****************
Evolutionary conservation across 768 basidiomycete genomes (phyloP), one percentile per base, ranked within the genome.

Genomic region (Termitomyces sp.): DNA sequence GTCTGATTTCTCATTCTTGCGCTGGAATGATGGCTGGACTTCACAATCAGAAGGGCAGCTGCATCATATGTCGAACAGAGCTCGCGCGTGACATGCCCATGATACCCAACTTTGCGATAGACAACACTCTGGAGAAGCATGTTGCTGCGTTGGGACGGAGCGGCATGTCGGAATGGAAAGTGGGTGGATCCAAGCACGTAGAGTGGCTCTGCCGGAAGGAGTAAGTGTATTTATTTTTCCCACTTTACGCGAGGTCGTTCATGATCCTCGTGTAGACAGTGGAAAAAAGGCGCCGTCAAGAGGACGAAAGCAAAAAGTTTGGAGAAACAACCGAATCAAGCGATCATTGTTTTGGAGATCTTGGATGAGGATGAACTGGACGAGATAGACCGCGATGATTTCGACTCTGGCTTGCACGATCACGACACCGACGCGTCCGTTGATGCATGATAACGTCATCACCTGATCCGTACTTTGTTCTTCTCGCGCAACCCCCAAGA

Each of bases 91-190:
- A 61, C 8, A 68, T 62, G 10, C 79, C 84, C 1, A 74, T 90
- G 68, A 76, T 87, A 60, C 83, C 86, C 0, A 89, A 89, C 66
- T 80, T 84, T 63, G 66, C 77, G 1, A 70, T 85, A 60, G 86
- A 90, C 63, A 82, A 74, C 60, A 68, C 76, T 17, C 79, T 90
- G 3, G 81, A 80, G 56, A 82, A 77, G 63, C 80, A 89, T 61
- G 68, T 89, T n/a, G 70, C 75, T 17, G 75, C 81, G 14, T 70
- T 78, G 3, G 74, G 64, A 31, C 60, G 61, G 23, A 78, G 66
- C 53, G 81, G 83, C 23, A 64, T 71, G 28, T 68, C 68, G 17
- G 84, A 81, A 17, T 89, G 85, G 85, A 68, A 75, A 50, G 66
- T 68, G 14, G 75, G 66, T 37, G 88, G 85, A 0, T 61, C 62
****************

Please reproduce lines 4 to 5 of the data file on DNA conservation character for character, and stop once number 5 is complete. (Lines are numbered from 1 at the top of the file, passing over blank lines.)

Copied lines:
- A 61, C 8, A 68, T 62, G 10, C 79, C 84, C 1, A 74, T 90
- G 68, A 76, T 87, A 60, C 83, C 86, C 0, A 89, A 89, C 66